What is evidence based policy making?

Evidence-based policymaking uses the best available research and information on program results to guide
decisions at all stages of the policy process and in each branch of government. It identifies what works, highlights
gaps where evidence of program effectiveness is lacking, enables policymakers to use evidence in budget
and policy decisions, and relies on systems to monitor implementation and measure key outcomes, using the
information to continually improve program performance. By taking this approach, governments can:


  • Reduce wasteful spending. By using evidence on program outcomes to inform budget choices, policymakers can identify and eliminate ineffective programs, freeing up dollars for other uses.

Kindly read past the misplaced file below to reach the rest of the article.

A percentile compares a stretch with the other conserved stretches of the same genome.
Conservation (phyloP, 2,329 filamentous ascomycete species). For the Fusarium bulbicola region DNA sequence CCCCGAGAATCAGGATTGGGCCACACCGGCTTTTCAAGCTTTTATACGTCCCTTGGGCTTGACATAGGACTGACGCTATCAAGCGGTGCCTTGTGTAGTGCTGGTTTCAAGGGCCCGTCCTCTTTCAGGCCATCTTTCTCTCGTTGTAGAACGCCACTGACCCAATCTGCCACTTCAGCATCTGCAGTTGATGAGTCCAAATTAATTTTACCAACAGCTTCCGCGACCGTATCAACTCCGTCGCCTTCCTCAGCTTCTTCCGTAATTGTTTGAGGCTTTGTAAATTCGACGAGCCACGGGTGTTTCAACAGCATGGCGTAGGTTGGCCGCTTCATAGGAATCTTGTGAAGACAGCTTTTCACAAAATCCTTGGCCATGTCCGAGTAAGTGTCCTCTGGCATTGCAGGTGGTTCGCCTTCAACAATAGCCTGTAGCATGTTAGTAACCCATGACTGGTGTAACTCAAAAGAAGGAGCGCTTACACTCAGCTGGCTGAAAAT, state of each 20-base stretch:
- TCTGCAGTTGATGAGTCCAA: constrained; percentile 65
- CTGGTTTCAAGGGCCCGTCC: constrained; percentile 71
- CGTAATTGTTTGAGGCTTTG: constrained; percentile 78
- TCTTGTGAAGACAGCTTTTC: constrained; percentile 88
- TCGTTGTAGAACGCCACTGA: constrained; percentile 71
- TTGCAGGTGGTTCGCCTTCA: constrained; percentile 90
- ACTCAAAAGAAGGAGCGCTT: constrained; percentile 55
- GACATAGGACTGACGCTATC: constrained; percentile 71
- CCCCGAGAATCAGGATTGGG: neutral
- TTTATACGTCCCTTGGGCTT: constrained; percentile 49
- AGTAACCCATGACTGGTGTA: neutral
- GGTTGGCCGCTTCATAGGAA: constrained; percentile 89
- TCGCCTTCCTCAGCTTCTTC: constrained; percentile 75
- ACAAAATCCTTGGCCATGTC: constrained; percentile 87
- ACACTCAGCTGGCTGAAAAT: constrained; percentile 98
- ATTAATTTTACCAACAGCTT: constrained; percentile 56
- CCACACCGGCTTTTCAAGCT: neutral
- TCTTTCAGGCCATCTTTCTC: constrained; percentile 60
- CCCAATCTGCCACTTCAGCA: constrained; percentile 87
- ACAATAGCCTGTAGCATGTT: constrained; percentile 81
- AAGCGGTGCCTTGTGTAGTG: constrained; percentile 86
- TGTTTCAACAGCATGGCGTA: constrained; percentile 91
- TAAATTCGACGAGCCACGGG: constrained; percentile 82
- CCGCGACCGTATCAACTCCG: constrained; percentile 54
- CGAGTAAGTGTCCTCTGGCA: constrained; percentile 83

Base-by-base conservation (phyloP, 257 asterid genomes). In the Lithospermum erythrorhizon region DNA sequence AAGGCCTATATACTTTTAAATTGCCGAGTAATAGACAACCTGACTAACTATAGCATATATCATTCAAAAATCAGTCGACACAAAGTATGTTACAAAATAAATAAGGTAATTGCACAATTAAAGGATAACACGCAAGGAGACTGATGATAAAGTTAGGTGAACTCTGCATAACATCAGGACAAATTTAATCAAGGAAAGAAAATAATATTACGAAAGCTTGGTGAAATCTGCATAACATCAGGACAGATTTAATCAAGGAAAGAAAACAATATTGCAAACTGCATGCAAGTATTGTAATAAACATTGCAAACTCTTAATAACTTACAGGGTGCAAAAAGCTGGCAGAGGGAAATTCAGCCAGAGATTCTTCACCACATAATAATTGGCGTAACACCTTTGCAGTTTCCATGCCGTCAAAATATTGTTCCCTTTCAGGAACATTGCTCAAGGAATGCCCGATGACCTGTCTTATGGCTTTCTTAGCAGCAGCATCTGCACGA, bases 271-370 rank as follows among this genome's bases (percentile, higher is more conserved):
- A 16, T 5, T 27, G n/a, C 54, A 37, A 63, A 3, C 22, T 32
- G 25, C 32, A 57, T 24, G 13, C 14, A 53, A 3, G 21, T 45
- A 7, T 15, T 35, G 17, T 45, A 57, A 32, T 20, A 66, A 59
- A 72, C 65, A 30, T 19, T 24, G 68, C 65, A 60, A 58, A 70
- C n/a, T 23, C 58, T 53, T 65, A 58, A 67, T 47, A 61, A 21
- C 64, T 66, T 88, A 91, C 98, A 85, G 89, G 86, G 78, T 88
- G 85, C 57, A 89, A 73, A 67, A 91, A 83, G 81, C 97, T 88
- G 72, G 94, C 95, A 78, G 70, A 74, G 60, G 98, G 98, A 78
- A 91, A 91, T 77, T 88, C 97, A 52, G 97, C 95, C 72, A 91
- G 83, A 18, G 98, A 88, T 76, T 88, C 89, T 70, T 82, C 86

• Expand innovative programs. Requiring that new and untested programs undergo rigorous evaluation helps determine whether they work and identifies opportunities to target funding to innovative initiatives that deliver better outcomes to residents or reduce costs.
  • Strengthen accountability. Collecting and reporting data on program operations and outcomes makes it easier to hold agencies, managers, and providers accountable for results.
Passage from:  Pew-MacArthur Results First Initiative, a project of The Pew Charitable Trusts and the John D. and Catherine T. MacArthur Foundation, Nov 2014
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